As an avid sports fan and appreciator of all things athletic, I’m highly aware and inspired by examples of athletes who repeatedly endure agonizing disappointment before ultimately accomplishing their goals. Even John Elway lost three Super Bowls before he was finally crowned a champion. After two disappointing races at WS, a DNS at UTMB, and a grueling death march at Transgrancanaria, I was beginning to feel that I had some sort of physical or mental shortcoming at races longer than fifty miles. It was becoming a monkey on on my back that preoccupied me often.
I fully realize it sounds silly and kind of arrogant to refer to seventh and fifth place finishes at Western States as “disappointing,” so I’d like to expand a bit more on what I mean. In 2012, I employed a totally reckless strategy and approached the race with a very immature attitude. The result was a catastrophic late collapse and probably the worst last seven miles of any previous top-ten finisher. Though I finished seventh, the cumulative weight of my mistakes made it feel like a failure. In 2013, I felt fortunate to be able to return and atone for my previous immaturity. Unfortunately, I lost the nutritional and mental toughness battle in a major way. The result was an overall improvement, but also a lingering feeling of dissatisfaction and frustration. In either race, it wasn’t the finishing place or time I was disappointed in, but more so my inability to rise to the occasion and make mature decisions when things got tough. I just knew in my soul that I could do better. This is what I mean by being disappointed.
Looking at the field this year, I would have been beyond thrilled to duplicate my fifth pace result from 2013. Given the cast of characters, I knew it would take a near flawless day to do so. Of course, the focus was on running a smart race and closing out the last twenty miles with authority. I had focused all of my training on visualizing the challenges of that section and was resolutely determined to finally deliver when it counted. Still, I’d be lying if I said I didn’t have rather significant self-doubt. Coming into Green Gate (mile 80) in fourth place, having not run very well on Cal Street, and with several talented dudes on my tail, things seemed all too similar to the previous two years in all the wrong ways. I learned later that my family was also anxious from the erie similarities of all three races up to that point, given how the previous two had ended up.
While my energy was obviously suboptimal after 80 miles of racing, my competitive instinct was still fully engaged. I was thrilled to still have a race mentality which gave me confidence to disregard the guys behind me and focus on trying to reel in Max King – something I could never dream of doing outside of a 100 mile race. I finally caught Max in the meadow outside Highway 49 and charged as hard as I could in an attempt to break his spirit and dissuade him from giving chase. It was a cosmic leap forward for me to finally muster the heart and toughness it takes to chase and pass someone at mile 95 of 100. This is the biggest positive takeaway I got from this year’s race.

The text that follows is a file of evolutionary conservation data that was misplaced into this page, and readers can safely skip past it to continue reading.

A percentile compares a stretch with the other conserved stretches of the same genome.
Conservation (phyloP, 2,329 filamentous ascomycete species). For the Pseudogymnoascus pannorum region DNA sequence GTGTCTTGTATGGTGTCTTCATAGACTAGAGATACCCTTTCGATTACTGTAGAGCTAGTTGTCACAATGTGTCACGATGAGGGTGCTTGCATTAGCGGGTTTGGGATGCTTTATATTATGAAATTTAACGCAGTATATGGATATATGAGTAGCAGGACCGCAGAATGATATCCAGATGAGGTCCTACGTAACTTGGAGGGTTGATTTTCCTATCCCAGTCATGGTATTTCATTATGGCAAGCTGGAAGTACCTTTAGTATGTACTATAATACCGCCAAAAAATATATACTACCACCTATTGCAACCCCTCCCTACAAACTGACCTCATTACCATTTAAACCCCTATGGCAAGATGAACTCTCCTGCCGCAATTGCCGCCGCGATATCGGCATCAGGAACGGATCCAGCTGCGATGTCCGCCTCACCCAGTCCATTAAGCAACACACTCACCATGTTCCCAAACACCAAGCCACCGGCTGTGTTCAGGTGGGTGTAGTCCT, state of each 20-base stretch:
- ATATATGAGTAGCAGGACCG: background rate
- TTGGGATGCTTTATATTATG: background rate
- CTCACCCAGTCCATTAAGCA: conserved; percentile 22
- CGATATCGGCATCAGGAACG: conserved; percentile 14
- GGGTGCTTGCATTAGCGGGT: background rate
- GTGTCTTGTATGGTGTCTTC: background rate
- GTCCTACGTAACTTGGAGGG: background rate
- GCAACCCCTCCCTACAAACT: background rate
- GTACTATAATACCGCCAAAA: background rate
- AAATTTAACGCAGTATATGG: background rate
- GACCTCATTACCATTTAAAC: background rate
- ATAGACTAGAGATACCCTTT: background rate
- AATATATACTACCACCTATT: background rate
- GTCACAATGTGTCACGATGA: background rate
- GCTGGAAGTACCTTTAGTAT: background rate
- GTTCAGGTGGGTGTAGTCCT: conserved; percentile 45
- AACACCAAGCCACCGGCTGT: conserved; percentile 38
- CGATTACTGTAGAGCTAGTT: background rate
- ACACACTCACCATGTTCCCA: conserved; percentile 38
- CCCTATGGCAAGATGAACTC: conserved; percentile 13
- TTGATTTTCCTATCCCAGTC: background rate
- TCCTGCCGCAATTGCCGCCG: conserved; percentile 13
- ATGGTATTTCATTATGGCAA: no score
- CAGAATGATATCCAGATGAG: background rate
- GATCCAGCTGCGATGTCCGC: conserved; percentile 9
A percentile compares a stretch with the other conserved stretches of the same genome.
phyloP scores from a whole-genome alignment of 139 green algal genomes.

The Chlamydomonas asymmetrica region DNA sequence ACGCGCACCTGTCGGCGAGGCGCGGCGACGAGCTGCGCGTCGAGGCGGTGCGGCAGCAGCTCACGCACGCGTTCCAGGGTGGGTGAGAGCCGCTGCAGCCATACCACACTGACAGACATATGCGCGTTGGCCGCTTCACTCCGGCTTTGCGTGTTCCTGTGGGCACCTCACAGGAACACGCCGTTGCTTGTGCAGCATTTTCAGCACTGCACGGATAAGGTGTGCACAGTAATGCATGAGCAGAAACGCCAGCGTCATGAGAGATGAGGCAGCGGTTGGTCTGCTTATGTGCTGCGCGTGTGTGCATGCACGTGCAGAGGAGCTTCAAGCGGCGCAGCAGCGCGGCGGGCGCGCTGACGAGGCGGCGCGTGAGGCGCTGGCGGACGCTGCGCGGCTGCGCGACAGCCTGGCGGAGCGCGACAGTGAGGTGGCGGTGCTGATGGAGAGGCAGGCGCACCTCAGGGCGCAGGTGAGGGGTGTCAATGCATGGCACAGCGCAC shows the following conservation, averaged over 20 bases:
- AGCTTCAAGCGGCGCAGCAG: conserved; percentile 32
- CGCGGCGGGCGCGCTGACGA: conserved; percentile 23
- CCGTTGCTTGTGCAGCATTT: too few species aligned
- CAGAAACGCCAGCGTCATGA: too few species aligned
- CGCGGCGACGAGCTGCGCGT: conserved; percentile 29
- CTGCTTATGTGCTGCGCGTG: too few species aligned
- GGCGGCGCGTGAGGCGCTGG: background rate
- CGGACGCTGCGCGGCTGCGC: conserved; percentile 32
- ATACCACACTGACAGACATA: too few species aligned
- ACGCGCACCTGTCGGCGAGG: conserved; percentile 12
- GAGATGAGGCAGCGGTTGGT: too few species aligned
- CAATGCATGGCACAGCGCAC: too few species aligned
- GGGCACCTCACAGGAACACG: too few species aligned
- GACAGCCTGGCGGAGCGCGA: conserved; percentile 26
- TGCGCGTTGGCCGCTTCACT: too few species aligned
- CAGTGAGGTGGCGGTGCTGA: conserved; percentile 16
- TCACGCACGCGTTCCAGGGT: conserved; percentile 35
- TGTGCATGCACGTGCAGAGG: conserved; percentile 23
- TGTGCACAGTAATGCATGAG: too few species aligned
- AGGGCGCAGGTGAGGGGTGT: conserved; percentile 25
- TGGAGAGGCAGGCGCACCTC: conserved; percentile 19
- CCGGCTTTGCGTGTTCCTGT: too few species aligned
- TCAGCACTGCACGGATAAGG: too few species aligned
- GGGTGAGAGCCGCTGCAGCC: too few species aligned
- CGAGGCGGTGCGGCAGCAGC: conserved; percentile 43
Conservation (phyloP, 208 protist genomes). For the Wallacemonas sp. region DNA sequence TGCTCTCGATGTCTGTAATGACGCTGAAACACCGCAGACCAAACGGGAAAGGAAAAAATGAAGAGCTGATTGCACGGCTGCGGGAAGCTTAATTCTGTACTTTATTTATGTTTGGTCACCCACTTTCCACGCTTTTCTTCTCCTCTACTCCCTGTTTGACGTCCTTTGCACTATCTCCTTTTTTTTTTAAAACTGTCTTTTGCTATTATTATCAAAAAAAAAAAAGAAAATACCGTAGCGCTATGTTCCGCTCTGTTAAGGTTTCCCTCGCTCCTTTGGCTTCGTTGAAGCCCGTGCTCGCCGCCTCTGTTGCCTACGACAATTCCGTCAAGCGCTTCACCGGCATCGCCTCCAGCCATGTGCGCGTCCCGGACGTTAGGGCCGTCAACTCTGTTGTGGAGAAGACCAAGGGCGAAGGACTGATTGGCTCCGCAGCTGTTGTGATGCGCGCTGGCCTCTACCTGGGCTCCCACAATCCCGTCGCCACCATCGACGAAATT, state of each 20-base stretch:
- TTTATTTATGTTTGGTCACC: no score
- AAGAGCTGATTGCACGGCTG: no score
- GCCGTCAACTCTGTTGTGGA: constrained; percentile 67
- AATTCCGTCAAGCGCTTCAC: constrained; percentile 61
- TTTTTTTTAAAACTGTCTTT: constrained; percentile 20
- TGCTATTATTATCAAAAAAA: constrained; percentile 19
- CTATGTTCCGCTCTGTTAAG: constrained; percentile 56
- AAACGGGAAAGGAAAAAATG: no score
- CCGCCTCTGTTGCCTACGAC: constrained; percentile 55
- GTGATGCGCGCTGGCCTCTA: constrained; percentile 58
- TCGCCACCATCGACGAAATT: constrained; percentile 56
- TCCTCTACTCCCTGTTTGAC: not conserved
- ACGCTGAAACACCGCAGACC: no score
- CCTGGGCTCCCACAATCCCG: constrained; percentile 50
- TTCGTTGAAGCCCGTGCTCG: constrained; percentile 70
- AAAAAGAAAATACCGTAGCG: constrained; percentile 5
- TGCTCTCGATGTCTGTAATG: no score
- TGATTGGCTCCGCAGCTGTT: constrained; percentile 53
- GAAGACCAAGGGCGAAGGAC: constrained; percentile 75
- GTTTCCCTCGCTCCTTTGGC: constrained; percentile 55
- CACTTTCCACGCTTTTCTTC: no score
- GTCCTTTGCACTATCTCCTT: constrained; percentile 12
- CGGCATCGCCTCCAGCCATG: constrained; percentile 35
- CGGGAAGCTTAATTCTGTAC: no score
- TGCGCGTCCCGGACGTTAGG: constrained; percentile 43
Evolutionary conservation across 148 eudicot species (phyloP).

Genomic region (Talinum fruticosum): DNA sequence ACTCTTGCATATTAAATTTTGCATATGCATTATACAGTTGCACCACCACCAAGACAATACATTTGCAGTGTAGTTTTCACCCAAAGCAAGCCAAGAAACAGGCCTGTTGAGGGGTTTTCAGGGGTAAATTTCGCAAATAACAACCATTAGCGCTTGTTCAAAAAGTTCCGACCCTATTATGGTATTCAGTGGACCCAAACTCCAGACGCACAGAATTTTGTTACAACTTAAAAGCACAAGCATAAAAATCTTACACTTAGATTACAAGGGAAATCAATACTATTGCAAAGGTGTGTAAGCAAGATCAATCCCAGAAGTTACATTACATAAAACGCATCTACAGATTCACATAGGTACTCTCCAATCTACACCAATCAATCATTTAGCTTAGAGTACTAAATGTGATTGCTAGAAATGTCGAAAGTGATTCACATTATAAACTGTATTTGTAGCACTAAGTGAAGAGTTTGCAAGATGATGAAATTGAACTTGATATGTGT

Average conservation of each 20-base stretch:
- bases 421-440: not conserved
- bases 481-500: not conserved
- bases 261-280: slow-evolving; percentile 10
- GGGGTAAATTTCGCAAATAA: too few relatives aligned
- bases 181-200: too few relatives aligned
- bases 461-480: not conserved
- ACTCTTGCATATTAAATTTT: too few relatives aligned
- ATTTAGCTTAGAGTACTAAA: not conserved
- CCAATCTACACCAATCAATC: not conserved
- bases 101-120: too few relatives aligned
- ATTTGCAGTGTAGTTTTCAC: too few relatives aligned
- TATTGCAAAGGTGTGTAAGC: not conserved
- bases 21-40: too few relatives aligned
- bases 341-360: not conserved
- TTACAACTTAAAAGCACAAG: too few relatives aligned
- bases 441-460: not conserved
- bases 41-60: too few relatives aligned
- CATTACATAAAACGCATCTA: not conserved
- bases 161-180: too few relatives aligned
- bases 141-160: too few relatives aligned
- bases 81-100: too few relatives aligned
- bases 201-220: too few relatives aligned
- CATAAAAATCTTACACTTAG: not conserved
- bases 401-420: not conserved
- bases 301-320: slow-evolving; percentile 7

While I still see room for improvement, this year’s Western States was incredibly satisfying for me on so many levels. I’ve grown a lot as an athlete and as a person since my first race at Western and I owe a lot to the event. Beyond my own experience, I was beyond thrilled to see my Marin County training partners have such impressive performances. Steel sharpens steel. I owe those guys so much.
Finally, major thanks to my family, friends, and sponsors who supported me before, during, and after this race. It is truly a year-long focused goal which takes a lot more than just my personal dedication. Thanks once again to Craig and his team for putting on a beautiful event and again establishing it as the class of the Ultra world. Thanks also to Coach Jason Koop for helping me take the next step in my career as an athlete. It’s almost ridiculous to see how much I’ve improved under his tutelage.
While the monkey may be temporarily off my back, I don’t feel any less desire to continue to hone and improve my craft. Quite the contrary, actually. Always stay hungry.